400-Year-Old Prosthetic Hand Reveals Medieval Doctors Had Some Impressive Skills

Archaeologists uncovered the rare find along with the skeleton of its erstwhile owner.

Laura Simmons - Editor and Staff Writer

Laura Simmons

Laura Simmons - Editor and Staff Writer

Laura Simmons

Editor and Staff Writer

Laura is an editor and staff writer at IFLScience. She obtained her Master's in Experimental Neuroscience from Imperial College London.

Editor and Staff Writer

X-ray image of medieval prosthetic hand

The hand's wearer is thought to have passed away sometime between 1450 and 1620.

Image credit: BLfD

Life was tough for our medieval ancestors. Between weapons, wars, and a general lack of health and safety legislation, serious injuries were not uncommon. Thankfully, medicine was coming on leaps and bounds, and while we still had a lot to learn about curing disease, the doctors of the day had been making inroads in the field of prosthetic limbs. One such prosthesis was recently recovered from an archaeological site in Germany, along with the stunningly well-preserved bones of its former owner.

The skeleton was unearthed during works to lay new pipes in the Bavarian town of Freising, near the parish church of St George. In a press release, the Bavarian State Office for Monument Protection described the find as “something special”, all the more so when it was noted that the remains of the left hand were still inserted into a sophisticated prosthesis.

skeleton of medieval man unearthed in Freising, Bavaria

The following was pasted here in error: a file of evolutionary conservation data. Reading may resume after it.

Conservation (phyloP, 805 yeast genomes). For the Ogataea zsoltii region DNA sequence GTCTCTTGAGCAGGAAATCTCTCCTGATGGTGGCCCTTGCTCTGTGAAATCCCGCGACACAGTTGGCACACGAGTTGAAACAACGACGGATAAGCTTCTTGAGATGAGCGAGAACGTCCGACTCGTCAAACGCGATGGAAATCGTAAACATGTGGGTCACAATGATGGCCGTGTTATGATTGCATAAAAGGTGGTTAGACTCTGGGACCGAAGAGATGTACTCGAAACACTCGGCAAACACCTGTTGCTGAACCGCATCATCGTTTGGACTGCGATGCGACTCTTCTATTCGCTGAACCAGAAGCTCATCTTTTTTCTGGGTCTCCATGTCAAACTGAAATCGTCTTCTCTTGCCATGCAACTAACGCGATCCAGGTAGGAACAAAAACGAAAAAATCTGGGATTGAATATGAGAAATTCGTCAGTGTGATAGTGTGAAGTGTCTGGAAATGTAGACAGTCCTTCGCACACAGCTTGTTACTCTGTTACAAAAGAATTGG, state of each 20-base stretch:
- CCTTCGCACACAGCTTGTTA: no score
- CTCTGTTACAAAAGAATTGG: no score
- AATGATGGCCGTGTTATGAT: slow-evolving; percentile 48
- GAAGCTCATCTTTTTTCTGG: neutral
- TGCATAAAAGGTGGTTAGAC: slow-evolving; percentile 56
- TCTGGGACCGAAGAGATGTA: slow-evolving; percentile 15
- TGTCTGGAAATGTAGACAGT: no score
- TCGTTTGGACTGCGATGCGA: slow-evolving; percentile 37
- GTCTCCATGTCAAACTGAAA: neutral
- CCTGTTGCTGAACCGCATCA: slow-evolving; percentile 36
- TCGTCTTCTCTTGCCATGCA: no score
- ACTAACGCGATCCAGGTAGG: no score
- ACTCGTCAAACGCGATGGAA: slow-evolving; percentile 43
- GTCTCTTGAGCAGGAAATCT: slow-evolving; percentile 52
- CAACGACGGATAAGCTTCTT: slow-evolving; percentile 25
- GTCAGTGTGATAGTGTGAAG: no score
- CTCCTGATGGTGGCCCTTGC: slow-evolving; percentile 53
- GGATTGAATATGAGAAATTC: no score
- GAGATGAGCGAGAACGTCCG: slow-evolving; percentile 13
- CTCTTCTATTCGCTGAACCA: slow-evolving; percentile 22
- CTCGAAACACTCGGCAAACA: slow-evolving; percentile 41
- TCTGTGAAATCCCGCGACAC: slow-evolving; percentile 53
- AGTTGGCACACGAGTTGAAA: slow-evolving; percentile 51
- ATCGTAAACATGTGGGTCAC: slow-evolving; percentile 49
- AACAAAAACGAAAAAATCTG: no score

The skeletal remains of the former owner of the prosthetic hand, as they were discovered at the gravesite near the parish church of St George.
Image credit: Archaeological Office Anzenberger & Leicht

All indications pointed to the fingers having been amputated when the individual was alive, leaving only the thumb intact. The prosthesis was constructed from iron and non-ferrous metal, and would have been covered with leather. Inside, archaeologists found the remains of some gauze-like cloth that would probably have served to cushion the amputation site.

outer view of the prosthetic hand
The prosthesis, viewed from the top.
Image credit: BLfD

"The hollow hand prosthesis on the left hand added four fingers. The index, middle, ring and little fingers are individually formed from sheet metal and are immobile. The finger replicas lie parallel to each other, slightly curved. Presumably the prosthesis was made with straps [to be tied] on the stump of the hand,” explained Dr Walter Irlinger, head of the Bavarian State Office for Monument Protection.

inner view of the prosthetic hand
Inner view of the prosthetic hand.
Image credit: BLfD

Radiocarbon dating and analysis of the remains revealed that they belonged to a man who would have been aged between 30 and 50 years old at the time of his death, sometime between 1450 and 1620. It’s hard to say what accident might have befallen him, but we know that this period was marred by conflict across Central Europe. For example, the Thirty Years’ War of 1618-1648 brought the fighting right into the heart of Freising itself.

All of these hostilities would have meant more amputations and a greater demand for prosthetic technology. Around 50 comparable prostheses have so far been recovered around Europe, including both static and mechanical examples. One of the more famous and complex examples is the “Iron Hand” that was worn by the knight Götz von Berlichingen after losing his right hand to cannon fire.


While the hand recovered in Freising was less mechanically impressive, it’s still an incredible archaeological find, and demonstrates the care that was taken to try to make life after surgery as easy as possible for this particular medieval resident.

[H/T: Heritage Daily]


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  • History of medicine,

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  • prosthetic hand,

  • human remains